Twins break Yankees' single-season HR mark

With a month left to go, Minnesota has a chance to reset the bar at 300

September 1st, 2019

DETROIT -- had been counting down the long balls and making announcements for around a week in the Twins’ dugout as the Bomba Squad closed in on the all-time mark for homers in a season.

“Hey, guys, we’re 12 away,” he would say, noting the Twins’ rapid approach to the record.

Garver himself completed the countdown when he crushed a first-pitch fastball by Tigers closer Joe Jimenez an estimated 402 feet into the left-field seats at Comerica Park on Saturday night for the 268th homer of the season by the 2019 Twins, capping a six-homer effort by Minnesota’s deep stable of sluggers in a 10-7 loss to Detroit that boosted them past the ’18 Yankees for the MLB single-season record.

When the Twins’ catcher jogged back into the dugout following his record-breaking home run trot, he had no more counting down to offer -- only congratulations all around, to his teammates and staff, for the mark they collectively made in baseball’s record books.

“There were a lot of people that were a part of this,” Garver said. “There's guys, whether it be two homers or seven or 20 or 30, or whatever it might be, everybody's got a part in this. So it's pretty cool for us."

Most homers in a single season in MLB history:
1. 2019 Twins: 268
2. 2018 Yankees: 267
3. 1997 Mariners: 264
4. 2005 Rangers: 260
T-5. 2010 Blue Jays: 257
T-5. 1996 Orioles: 257

The Twins entered the game with 262 homers, but the balls began flying over the fence early, as Garver opened the game with his third career leadoff roundtripper before went deep in the second, followed suit in the fifth, powered one to the opposite field in the sixth and tied the record in the eighth with a 450-foot rocket over the center-field wall.

Garver’s historic swing in the ninth capped the Twins’ 11th game this season with five or more homers, which, of course, extended their own Major League record in that category.

“We shook hands,” Kepler said after the game. “We patted each other on the back and said, 'Good job.' At the end of the day, we’re trying to get a W. It's a huge accomplishment. We are all honored to be a part of this. But the W is more valuable than what we did."

Kepler makes a good point.

It did put a damper on the feat for the Twins that the record was accomplished in a game that Minnesota lost to the last-place Tigers in the thick of a pennant race. That bittersweet element was a common undercurrent when the team spoke to the media after the game.

wasn’t a member of the home run party on Saturday, but he did pull together his teammates in the clubhouse and gave a speech, encouraging them to look past the loss to enjoy the uniqueness of the feat.

“I wasn't thinking about the loss, because really, you don't see this every year,” Rosario said. “You don't know if it will happen again or if this team will do it again. That's possible, [but] you're not sure it'll happen again. I wanted to make sure everybody was happy for doing that, for breaking the homer record."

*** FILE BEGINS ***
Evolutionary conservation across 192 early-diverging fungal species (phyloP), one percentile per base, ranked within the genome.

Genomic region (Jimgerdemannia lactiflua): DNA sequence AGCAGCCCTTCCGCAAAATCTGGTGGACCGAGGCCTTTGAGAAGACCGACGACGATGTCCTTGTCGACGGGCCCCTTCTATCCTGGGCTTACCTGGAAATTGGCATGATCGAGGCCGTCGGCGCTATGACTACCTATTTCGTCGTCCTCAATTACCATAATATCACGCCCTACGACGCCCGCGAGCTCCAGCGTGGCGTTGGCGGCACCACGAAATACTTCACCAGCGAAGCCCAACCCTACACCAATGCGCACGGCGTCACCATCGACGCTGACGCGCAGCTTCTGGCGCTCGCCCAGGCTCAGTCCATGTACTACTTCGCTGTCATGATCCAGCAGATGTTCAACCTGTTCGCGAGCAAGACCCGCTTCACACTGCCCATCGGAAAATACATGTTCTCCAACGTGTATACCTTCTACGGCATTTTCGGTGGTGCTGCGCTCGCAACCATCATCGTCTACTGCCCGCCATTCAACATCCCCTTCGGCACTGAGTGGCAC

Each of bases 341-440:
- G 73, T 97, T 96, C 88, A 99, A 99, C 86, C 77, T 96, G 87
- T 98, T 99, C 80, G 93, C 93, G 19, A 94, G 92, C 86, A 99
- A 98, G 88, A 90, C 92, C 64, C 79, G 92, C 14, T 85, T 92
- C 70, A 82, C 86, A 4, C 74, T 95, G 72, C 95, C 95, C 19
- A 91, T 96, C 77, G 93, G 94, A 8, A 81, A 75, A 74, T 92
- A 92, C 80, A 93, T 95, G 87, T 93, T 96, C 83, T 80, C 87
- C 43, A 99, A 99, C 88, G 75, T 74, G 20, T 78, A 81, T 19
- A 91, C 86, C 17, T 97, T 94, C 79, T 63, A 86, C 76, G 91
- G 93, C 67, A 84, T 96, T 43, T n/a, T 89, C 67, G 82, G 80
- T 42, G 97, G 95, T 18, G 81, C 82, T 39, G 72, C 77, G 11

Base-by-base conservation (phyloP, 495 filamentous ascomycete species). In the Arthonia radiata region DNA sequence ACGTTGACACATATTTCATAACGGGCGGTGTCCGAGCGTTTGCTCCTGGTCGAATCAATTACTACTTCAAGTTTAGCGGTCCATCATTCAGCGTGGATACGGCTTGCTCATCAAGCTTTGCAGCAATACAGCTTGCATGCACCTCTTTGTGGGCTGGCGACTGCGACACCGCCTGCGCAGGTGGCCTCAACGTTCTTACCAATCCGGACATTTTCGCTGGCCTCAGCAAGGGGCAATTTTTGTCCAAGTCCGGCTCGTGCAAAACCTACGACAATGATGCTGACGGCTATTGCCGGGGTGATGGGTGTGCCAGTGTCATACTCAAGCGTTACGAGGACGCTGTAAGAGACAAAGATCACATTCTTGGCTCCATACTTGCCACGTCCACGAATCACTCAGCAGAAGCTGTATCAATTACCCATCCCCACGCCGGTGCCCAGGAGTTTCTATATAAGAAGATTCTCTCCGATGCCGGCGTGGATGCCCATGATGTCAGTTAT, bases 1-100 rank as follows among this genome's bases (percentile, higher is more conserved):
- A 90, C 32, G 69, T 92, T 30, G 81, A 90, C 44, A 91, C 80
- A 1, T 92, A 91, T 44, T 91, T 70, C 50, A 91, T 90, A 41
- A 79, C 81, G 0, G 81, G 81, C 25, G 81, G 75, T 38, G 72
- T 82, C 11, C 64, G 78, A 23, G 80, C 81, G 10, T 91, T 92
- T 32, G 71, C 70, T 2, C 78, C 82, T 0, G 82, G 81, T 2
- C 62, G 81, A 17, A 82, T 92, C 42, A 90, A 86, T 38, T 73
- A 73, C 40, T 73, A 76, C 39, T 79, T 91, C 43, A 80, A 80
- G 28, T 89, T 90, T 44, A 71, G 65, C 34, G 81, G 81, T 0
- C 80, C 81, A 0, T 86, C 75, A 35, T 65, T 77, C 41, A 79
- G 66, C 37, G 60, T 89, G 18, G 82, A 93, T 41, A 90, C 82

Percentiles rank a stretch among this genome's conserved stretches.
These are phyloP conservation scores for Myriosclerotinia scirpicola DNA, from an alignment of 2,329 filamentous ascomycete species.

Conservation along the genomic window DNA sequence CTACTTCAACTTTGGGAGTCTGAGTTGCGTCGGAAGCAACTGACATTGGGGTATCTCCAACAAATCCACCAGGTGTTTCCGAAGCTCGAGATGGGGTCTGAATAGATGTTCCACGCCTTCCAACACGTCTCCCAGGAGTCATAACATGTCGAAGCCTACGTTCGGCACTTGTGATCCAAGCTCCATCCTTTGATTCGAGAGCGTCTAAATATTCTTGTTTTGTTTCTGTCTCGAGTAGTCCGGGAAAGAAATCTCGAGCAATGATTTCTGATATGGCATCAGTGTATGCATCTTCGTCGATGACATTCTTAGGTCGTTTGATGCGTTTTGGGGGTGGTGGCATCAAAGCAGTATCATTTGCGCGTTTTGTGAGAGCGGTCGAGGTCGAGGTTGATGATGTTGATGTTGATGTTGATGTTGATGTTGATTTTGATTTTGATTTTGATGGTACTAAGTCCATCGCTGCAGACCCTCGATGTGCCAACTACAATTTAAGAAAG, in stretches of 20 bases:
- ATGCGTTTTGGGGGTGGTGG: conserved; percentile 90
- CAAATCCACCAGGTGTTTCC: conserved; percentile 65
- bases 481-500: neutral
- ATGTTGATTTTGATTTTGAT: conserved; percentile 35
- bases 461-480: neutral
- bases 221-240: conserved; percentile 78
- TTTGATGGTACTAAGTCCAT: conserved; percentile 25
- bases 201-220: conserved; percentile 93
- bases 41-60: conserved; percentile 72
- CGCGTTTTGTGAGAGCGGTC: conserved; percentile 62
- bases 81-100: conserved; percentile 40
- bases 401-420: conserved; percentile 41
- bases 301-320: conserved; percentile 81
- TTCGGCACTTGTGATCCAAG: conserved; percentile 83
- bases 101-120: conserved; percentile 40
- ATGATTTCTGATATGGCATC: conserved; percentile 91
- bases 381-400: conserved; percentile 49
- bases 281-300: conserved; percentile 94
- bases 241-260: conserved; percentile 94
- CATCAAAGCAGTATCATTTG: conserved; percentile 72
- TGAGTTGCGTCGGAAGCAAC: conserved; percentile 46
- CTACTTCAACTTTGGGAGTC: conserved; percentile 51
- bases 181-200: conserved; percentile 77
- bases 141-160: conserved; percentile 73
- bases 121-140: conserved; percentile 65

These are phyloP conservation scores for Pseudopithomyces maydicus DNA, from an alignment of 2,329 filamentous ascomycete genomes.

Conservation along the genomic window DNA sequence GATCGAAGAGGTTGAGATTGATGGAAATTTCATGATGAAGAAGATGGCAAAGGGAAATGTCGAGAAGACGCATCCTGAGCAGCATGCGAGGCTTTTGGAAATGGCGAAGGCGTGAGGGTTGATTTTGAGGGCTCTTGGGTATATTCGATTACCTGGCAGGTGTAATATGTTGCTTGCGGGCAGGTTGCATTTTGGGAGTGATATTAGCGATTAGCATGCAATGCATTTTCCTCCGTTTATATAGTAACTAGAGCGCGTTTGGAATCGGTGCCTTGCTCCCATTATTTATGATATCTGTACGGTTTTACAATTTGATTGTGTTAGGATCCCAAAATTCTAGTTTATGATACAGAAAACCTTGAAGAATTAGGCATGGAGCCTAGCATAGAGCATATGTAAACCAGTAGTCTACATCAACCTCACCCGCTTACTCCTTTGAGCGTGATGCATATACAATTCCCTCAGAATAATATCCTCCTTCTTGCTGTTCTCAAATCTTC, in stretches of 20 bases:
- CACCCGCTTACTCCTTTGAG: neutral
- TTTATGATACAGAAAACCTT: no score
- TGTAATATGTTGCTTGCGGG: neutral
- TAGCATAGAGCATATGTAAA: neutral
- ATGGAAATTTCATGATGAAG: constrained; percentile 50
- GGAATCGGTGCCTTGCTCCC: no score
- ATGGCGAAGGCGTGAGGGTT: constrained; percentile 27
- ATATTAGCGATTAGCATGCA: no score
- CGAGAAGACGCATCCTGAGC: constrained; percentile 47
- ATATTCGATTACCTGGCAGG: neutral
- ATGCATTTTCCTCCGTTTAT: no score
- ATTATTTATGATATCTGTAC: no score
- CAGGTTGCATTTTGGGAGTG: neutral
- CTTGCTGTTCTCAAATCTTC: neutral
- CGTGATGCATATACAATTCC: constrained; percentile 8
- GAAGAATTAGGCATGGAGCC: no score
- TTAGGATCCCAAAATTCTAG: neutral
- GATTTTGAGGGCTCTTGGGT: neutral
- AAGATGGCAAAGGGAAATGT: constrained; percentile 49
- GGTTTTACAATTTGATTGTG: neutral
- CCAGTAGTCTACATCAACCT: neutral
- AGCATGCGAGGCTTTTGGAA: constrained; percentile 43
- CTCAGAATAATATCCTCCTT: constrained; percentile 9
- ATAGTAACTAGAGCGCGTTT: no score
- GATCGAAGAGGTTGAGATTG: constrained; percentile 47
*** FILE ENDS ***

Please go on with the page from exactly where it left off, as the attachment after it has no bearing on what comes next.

“I know that I haven't seen many runs, any runs, really, that have been like this,” Twins manager Rocco Baldelli said. “That has just continued and guys get hot and teams get hot for a week or a couple of weeks. To do it for five straight months at that pace, it is special, it really is."

In fact, it was the most significant team effort in baseball history.

Four innings before Garver’s record-tying blast, Polanco had claimed another record when he launched a two-run shot into the left-field bleachers for his 20th of 2019. That made him the eighth Twins hitter with 20 or more homers this season, moving the club past the mark of seven that had been held by seven teams, most recently by the 2018 Dodgers.

“I've known a lot of those guys over there,” said Tigers skipper Ron Gardenhire, who managed the Twins until 2014. “They grew up swinging, and they're still swinging, and they added some big people in their lineup, which is a really tough baseball team.”

"[I’ve seen] nothing like this,” said Cruz, a veteran of 15 Major League seasons. “This is remarkable. To be able to do it on a consistent basis, a daily basis, and it's not only one guy. It's the whole group. We've gotten it done.”

With 27 games to go, the only question that remains is how many home runs will the Twins hit before they’re finally done with their onslaught.

"It's still August and they set the record, right?” said Tigers starter Matthew Boyd, who allowed four of the homers. “It's kind of crazy. It's, um, yeah. It's good for them.”

The Twins are averaging 1.99 homers per game, putting them on pace for 322 by the end of the regular season. At this rate, they would become the first club in history to eclipse the 300-homer mark during their final homestand at Target Field.

They might not be counting down as hard toward that, as there was a sense of relief that the chase was finally over and the team's full focus could return to holding off the Indians in the American League Central to bring playoff baseball back to Target Field for the first time since 2010.

“I guess it's over,” Cruz said. “We don't have to answer more questions about it, and [we can] just focus on playing the game."

“It was going to happen at some point,” Garver said. “It was just a matter of when. Now we can kind of get over it and get back to playing some ball."